Friday, October 30, 2020

Musings on Facebook

Facebook is going to cancel their notes feature, which is where some of you read these postings of mine. The 250 or so notes I have posted here will remain, but if I want to post my writing on Facebook in the future, I'll have to copy them into Facebook posts ("What's on your mind, Rick?"), or post a link to my BLOG.

This update from Facebook had me thinking about how different things were before Facebook. Back then, in order for people to share their thoughts they'd have to post on specialty websites, or post on pre-browser communities like email lists, IRC or even USENET. In the end, the mass audience ended up on Facebook. And everyone wants the audience.

Mark Zuckerberg succeeded in making the web a lot more relatable, by creating a platform that was so easy to use that practically everyone I know in my immediate and extended family is on it. I was naive back in the 1990s, thinking that everyone would have their own websites, and people would largely communicate by email or through links.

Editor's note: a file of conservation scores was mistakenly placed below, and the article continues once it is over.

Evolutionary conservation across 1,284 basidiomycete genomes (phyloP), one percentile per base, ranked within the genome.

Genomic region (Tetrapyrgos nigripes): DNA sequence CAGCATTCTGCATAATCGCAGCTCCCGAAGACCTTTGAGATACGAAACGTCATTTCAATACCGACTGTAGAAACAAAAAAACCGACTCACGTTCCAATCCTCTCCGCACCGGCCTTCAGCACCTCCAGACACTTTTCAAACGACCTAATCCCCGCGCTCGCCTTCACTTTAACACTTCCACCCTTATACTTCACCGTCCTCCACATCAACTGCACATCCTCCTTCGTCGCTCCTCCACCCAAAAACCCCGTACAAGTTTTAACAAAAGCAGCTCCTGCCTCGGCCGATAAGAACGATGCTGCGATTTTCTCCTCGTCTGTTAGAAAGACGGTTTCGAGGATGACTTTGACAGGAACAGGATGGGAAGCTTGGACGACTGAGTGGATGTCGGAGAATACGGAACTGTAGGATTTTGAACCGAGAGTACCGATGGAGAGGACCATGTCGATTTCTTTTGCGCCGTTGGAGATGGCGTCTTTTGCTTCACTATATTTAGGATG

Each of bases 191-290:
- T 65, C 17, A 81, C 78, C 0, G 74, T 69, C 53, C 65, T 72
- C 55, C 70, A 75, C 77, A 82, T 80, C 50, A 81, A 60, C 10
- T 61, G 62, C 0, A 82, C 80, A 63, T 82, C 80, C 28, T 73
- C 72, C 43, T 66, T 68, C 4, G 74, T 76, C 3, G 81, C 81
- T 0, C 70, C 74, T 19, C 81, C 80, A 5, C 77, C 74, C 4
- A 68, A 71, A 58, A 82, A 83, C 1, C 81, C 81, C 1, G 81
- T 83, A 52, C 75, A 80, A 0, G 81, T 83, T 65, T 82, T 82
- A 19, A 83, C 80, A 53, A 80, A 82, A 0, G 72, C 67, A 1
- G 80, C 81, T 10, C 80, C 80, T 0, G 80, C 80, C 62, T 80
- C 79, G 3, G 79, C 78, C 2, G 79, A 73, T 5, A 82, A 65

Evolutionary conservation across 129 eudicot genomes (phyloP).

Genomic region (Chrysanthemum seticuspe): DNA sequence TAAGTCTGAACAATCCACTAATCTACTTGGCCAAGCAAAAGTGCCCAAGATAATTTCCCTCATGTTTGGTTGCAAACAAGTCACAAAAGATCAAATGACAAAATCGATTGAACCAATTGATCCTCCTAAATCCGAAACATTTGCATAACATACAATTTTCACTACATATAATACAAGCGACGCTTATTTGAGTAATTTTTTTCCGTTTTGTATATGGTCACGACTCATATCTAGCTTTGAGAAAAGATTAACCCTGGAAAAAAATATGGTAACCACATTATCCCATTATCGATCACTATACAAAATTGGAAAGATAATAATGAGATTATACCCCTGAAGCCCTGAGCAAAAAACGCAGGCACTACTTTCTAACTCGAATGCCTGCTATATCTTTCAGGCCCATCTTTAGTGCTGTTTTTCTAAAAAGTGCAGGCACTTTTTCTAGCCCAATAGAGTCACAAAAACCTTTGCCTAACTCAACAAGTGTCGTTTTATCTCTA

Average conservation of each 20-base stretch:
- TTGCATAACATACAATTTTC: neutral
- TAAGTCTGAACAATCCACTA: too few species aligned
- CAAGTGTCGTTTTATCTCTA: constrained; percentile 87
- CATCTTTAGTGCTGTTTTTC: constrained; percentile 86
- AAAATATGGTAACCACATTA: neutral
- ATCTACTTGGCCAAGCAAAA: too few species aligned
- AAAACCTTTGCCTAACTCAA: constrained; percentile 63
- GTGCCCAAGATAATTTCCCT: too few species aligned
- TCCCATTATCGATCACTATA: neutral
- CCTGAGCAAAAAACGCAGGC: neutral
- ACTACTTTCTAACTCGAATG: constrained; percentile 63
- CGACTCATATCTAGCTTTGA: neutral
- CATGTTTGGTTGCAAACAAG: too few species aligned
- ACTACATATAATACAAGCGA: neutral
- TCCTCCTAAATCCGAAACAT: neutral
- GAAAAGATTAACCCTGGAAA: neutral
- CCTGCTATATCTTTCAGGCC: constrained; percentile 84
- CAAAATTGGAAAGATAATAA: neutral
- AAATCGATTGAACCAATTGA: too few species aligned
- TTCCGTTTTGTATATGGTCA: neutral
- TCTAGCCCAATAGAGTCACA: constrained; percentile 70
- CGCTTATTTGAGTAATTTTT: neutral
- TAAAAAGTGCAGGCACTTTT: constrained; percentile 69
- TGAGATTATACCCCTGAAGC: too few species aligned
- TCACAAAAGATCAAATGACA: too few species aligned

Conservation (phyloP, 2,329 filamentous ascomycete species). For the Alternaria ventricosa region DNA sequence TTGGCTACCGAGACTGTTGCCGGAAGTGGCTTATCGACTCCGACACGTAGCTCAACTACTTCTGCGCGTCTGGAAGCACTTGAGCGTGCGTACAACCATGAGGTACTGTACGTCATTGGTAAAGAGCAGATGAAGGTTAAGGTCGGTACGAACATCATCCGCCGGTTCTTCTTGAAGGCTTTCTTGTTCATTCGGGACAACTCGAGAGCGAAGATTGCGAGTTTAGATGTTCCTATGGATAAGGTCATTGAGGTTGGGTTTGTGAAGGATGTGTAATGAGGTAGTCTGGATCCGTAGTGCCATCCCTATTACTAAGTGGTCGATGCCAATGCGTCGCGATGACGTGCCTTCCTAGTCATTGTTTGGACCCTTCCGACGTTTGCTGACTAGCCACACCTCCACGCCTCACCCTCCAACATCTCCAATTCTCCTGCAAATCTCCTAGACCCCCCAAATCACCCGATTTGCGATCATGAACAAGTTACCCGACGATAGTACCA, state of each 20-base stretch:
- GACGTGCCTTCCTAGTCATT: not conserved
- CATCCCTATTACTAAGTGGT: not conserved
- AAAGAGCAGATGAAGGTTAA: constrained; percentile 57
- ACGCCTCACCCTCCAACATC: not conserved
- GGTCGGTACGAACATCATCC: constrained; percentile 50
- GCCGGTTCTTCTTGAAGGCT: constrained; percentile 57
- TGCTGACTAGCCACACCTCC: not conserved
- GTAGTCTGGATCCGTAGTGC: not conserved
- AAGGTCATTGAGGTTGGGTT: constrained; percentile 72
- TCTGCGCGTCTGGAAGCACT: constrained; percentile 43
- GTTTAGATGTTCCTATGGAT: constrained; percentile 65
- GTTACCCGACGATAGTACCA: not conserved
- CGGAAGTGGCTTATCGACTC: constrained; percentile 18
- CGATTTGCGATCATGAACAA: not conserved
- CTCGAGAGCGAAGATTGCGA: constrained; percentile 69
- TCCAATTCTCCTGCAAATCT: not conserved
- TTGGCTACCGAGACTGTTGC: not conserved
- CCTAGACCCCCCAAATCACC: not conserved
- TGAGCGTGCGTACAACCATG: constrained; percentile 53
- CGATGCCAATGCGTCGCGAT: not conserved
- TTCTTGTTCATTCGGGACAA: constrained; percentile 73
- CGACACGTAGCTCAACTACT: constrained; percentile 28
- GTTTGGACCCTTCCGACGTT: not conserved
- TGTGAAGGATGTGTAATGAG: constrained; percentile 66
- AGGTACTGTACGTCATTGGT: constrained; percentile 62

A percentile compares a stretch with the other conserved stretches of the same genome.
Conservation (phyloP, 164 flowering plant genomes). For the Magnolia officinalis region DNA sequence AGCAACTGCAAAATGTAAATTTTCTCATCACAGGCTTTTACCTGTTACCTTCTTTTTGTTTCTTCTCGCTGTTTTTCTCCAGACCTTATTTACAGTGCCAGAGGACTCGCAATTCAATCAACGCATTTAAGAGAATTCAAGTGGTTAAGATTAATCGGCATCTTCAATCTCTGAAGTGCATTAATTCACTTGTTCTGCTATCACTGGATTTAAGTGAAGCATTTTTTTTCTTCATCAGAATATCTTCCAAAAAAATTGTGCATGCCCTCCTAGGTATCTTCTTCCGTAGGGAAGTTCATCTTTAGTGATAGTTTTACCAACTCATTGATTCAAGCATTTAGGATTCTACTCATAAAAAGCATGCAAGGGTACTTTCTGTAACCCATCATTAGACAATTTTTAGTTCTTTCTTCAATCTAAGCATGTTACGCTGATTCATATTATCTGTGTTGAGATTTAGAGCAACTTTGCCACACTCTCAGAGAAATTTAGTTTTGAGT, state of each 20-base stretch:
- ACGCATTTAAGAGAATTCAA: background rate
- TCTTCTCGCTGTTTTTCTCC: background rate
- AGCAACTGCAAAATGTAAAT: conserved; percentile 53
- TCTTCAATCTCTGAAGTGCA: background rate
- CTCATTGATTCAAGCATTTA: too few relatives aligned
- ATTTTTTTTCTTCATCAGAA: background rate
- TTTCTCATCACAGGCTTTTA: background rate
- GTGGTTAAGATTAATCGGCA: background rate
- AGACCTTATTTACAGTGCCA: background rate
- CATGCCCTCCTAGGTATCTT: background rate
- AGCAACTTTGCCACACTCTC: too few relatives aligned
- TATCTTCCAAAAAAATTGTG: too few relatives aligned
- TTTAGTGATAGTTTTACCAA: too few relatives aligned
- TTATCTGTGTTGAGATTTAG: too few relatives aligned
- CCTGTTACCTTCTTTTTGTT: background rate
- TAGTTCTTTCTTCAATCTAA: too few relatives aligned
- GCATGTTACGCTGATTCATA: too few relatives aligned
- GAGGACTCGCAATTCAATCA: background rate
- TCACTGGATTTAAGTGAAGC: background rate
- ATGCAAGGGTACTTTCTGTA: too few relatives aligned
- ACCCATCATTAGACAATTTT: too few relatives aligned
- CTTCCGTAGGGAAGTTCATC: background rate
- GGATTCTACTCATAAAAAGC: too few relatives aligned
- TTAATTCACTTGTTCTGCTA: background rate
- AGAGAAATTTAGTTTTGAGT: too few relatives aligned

I remember a co-worker in the early 2000s complaining that he'd have to get on Facebook eventually, because he kept missing out on party invitations. I did a quick check and sure enough he's on Facebook. Eventually, people succumb to the network effect: the more people on a network, the more useful the network. Facebook has become a mandatory online destination.

I do admire people who have managed to stay off of Facebook, despite its wide reach. One of my favorite pieces of writing is Steve Pavlina's 30-day Facebook fast. It's worth reading for its reminder that Facebook isn't everything: cultivate and cherish your real relationships, your real experiences.

All that said, I'm still on Facebook, perhaps now a bit more begrudgingly.

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